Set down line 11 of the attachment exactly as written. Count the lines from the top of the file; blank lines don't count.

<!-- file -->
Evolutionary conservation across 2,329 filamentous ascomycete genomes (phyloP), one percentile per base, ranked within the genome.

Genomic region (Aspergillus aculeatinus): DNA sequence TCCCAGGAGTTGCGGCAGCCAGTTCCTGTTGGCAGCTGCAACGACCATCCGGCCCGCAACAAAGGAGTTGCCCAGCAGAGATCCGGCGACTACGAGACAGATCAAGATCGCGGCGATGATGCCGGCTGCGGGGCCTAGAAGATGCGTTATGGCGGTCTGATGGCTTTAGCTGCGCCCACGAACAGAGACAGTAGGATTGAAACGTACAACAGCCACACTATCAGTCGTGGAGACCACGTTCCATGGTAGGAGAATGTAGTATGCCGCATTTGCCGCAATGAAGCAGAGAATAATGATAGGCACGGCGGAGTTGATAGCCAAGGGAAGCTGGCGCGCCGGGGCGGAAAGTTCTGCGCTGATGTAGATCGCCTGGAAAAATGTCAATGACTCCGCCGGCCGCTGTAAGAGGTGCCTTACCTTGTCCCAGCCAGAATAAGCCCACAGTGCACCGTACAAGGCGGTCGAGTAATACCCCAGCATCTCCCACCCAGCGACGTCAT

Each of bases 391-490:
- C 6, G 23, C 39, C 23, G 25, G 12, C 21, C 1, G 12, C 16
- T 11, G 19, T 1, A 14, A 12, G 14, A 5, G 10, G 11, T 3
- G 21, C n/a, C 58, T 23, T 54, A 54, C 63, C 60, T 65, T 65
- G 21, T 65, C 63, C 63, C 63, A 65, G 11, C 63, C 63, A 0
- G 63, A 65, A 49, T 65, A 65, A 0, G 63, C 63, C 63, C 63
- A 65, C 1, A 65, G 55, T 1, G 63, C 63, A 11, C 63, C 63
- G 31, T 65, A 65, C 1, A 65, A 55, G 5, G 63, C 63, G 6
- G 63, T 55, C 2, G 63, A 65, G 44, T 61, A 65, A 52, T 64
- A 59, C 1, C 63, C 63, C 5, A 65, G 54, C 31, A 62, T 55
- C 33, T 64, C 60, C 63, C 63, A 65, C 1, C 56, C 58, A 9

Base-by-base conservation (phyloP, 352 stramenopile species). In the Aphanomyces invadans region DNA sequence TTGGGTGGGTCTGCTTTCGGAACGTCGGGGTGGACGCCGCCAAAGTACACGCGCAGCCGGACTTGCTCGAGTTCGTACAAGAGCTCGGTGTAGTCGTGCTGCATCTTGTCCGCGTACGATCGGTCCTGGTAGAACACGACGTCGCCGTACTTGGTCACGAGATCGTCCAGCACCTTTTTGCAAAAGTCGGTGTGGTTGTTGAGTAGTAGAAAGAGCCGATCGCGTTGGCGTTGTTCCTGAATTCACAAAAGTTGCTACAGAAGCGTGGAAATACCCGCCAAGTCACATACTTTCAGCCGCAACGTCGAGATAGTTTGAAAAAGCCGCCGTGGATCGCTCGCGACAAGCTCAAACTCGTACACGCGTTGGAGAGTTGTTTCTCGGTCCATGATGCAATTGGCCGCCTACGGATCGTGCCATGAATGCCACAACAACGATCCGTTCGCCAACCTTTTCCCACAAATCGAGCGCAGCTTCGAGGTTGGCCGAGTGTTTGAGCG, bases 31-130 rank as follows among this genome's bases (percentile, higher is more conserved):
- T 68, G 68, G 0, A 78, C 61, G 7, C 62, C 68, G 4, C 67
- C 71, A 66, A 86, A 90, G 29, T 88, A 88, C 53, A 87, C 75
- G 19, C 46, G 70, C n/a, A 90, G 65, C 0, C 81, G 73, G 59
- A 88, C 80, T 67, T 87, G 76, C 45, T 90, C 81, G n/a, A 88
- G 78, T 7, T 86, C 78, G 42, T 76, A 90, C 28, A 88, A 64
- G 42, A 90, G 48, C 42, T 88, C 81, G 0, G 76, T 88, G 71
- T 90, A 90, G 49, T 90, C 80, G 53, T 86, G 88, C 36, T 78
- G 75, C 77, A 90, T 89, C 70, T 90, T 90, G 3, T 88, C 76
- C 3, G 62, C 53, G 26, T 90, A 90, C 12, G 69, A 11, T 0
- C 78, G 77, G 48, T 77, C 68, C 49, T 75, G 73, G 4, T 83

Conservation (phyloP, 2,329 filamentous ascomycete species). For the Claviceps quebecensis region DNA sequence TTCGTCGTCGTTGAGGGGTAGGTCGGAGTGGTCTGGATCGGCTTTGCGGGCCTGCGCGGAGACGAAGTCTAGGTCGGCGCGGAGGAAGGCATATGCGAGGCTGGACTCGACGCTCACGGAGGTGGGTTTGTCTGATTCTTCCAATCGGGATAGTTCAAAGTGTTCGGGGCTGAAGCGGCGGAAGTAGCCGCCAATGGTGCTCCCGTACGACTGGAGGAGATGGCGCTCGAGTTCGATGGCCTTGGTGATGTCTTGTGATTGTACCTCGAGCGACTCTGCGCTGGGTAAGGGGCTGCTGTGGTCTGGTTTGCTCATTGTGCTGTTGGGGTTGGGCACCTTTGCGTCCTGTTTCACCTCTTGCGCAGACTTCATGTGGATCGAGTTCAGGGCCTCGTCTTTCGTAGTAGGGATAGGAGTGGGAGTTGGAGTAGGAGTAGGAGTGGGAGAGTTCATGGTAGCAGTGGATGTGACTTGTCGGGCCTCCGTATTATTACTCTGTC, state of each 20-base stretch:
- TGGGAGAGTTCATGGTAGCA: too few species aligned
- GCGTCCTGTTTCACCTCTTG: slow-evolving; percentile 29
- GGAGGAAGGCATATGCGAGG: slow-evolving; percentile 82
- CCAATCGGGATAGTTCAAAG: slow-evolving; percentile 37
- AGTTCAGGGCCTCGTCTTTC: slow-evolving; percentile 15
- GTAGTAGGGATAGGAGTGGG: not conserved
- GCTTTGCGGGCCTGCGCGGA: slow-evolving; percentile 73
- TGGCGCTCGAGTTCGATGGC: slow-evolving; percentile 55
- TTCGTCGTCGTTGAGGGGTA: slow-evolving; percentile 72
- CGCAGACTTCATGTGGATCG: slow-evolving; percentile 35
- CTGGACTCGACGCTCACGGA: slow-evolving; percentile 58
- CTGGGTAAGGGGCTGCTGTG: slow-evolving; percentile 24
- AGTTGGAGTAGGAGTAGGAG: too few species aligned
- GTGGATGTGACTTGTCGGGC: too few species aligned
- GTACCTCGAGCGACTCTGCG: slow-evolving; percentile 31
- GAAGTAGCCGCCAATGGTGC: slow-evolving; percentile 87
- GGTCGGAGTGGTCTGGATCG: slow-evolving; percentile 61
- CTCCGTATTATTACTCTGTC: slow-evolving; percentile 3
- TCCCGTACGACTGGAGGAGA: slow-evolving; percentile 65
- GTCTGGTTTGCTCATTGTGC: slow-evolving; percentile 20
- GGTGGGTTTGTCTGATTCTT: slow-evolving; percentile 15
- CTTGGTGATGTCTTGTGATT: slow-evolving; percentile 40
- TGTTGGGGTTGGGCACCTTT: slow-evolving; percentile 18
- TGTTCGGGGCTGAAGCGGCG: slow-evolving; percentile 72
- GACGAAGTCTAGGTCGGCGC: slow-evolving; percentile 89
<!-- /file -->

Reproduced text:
- G 63, T 55, C 2, G 63, A 65, G 44, T 61, A 65, A 52, T 64